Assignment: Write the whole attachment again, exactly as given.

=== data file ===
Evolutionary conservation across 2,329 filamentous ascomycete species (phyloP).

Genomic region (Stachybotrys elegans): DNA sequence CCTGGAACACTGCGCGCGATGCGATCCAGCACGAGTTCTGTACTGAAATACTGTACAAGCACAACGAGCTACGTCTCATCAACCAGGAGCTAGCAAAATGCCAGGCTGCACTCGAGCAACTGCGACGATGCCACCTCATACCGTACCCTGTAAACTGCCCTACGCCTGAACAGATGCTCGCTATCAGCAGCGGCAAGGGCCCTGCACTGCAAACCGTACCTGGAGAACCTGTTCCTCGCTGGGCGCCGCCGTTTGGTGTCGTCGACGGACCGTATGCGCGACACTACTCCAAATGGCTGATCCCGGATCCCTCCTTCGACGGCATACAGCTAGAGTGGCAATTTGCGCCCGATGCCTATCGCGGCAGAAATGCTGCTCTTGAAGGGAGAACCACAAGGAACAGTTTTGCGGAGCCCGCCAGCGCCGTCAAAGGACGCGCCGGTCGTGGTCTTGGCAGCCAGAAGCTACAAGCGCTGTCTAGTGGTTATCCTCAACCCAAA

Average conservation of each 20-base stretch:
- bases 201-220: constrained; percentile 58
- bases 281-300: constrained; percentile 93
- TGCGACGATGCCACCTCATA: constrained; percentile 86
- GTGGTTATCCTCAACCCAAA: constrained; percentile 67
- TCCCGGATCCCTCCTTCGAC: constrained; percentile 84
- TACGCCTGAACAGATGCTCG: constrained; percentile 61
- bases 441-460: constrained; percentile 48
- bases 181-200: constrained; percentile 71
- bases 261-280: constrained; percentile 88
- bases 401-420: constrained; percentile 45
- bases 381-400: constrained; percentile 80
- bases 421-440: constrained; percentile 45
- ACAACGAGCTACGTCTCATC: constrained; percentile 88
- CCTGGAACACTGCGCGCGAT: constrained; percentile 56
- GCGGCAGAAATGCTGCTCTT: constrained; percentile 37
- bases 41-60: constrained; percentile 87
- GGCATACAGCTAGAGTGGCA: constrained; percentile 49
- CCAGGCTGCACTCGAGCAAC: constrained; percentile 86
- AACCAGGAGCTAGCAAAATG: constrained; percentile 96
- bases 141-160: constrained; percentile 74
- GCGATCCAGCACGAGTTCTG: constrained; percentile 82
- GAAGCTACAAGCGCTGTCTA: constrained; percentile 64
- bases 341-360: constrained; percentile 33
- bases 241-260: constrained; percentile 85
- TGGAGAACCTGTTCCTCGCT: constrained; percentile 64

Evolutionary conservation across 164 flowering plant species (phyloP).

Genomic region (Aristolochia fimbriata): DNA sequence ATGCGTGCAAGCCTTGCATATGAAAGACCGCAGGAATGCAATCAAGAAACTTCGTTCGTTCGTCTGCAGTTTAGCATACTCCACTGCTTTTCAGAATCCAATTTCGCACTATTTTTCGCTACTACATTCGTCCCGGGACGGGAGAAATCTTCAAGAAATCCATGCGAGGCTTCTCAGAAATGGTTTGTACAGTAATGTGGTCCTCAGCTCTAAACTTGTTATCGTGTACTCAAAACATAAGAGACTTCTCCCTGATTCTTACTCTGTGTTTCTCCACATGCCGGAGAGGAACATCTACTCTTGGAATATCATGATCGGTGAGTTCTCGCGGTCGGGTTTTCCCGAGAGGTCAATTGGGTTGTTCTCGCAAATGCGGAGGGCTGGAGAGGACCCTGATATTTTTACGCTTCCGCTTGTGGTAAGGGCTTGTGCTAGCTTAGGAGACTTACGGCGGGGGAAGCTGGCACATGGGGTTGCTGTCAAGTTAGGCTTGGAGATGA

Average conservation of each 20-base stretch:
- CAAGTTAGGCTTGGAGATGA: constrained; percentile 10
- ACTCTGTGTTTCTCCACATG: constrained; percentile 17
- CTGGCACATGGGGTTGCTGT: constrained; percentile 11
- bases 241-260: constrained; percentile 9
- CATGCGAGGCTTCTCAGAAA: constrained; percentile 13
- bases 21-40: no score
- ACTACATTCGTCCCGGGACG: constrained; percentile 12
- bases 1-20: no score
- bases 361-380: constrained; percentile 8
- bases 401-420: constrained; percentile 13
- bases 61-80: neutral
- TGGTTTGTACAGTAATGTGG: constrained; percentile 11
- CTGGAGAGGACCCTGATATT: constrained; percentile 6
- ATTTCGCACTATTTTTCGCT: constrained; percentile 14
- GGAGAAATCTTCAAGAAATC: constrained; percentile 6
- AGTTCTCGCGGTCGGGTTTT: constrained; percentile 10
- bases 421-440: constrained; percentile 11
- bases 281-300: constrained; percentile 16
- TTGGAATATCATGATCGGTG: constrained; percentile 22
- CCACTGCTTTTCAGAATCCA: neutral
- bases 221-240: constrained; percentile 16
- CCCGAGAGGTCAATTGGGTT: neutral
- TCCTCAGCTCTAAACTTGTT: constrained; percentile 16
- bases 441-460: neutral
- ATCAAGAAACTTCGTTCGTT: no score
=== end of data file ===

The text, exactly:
Evolutionary conservation across 2,329 filamentous ascomycete species (phyloP).

Genomic region (Stachybotrys elegans): DNA sequence CCTGGAACACTGCGCGCGATGCGATCCAGCACGAGTTCTGTACTGAAATACTGTACAAGCACAACGAGCTACGTCTCATCAACCAGGAGCTAGCAAAATGCCAGGCTGCACTCGAGCAACTGCGACGATGCCACCTCATACCGTACCCTGTAAACTGCCCTACGCCTGAACAGATGCTCGCTATCAGCAGCGGCAAGGGCCCTGCACTGCAAACCGTACCTGGAGAACCTGTTCCTCGCTGGGCGCCGCCGTTTGGTGTCGTCGACGGACCGTATGCGCGACACTACTCCAAATGGCTGATCCCGGATCCCTCCTTCGACGGCATACAGCTAGAGTGGCAATTTGCGCCCGATGCCTATCGCGGCAGAAATGCTGCTCTTGAAGGGAGAACCACAAGGAACAGTTTTGCGGAGCCCGCCAGCGCCGTCAAAGGACGCGCCGGTCGTGGTCTTGGCAGCCAGAAGCTACAAGCGCTGTCTAGTGGTTATCCTCAACCCAAA

Average conservation of each 20-base stretch:
- bases 201-220: constrained; percentile 58
- bases 281-300: constrained; percentile 93
- TGCGACGATGCCACCTCATA: constrained; percentile 86
- GTGGTTATCCTCAACCCAAA: constrained; percentile 67
- TCCCGGATCCCTCCTTCGAC: constrained; percentile 84
- TACGCCTGAACAGATGCTCG: constrained; percentile 61
- bases 441-460: constrained; percentile 48
- bases 181-200: constrained; percentile 71
- bases 261-280: constrained; percentile 88
- bases 401-420: constrained; percentile 45
- bases 381-400: constrained; percentile 80
- bases 421-440: constrained; percentile 45
- ACAACGAGCTACGTCTCATC: constrained; percentile 88
- CCTGGAACACTGCGCGCGAT: constrained; percentile 56
- GCGGCAGAAATGCTGCTCTT: constrained; percentile 37
- bases 41-60: constrained; percentile 87
- GGCATACAGCTAGAGTGGCA: constrained; percentile 49
- CCAGGCTGCACTCGAGCAAC: constrained; percentile 86
- AACCAGGAGCTAGCAAAATG: constrained; percentile 96
- bases 141-160: constrained; percentile 74
- GCGATCCAGCACGAGTTCTG: constrained; percentile 82
- GAAGCTACAAGCGCTGTCTA: constrained; percentile 64
- bases 341-360: constrained; percentile 33
- bases 241-260: constrained; percentile 85
- TGGAGAACCTGTTCCTCGCT: constrained; percentile 64

Evolutionary conservation across 164 flowering plant species (phyloP).

Genomic region (Aristolochia fimbriata): DNA sequence ATGCGTGCAAGCCTTGCATATGAAAGACCGCAGGAATGCAATCAAGAAACTTCGTTCGTTCGTCTGCAGTTTAGCATACTCCACTGCTTTTCAGAATCCAATTTCGCACTATTTTTCGCTACTACATTCGTCCCGGGACGGGAGAAATCTTCAAGAAATCCATGCGAGGCTTCTCAGAAATGGTTTGTACAGTAATGTGGTCCTCAGCTCTAAACTTGTTATCGTGTACTCAAAACATAAGAGACTTCTCCCTGATTCTTACTCTGTGTTTCTCCACATGCCGGAGAGGAACATCTACTCTTGGAATATCATGATCGGTGAGTTCTCGCGGTCGGGTTTTCCCGAGAGGTCAATTGGGTTGTTCTCGCAAATGCGGAGGGCTGGAGAGGACCCTGATATTTTTACGCTTCCGCTTGTGGTAAGGGCTTGTGCTAGCTTAGGAGACTTACGGCGGGGGAAGCTGGCACATGGGGTTGCTGTCAAGTTAGGCTTGGAGATGA

Average conservation of each 20-base stretch:
- CAAGTTAGGCTTGGAGATGA: constrained; percentile 10
- ACTCTGTGTTTCTCCACATG: constrained; percentile 17
- CTGGCACATGGGGTTGCTGT: constrained; percentile 11
- bases 241-260: constrained; percentile 9
- CATGCGAGGCTTCTCAGAAA: constrained; percentile 13
- bases 21-40: no score
- ACTACATTCGTCCCGGGACG: constrained; percentile 12
- bases 1-20: no score
- bases 361-380: constrained; percentile 8
- bases 401-420: constrained; percentile 13
- bases 61-80: neutral
- TGGTTTGTACAGTAATGTGG: constrained; percentile 11
- CTGGAGAGGACCCTGATATT: constrained; percentile 6
- ATTTCGCACTATTTTTCGCT: constrained; percentile 14
- GGAGAAATCTTCAAGAAATC: constrained; percentile 6
- AGTTCTCGCGGTCGGGTTTT: constrained; percentile 10
- bases 421-440: constrained; percentile 11
- bases 281-300: constrained; percentile 16
- TTGGAATATCATGATCGGTG: constrained; percentile 22
- CCACTGCTTTTCAGAATCCA: neutral
- bases 221-240: constrained; percentile 16
- CCCGAGAGGTCAATTGGGTT: neutral
- TCCTCAGCTCTAAACTTGTT: constrained; percentile 16
- bases 441-460: neutral
- ATCAAGAAACTTCGTTCGTT: no score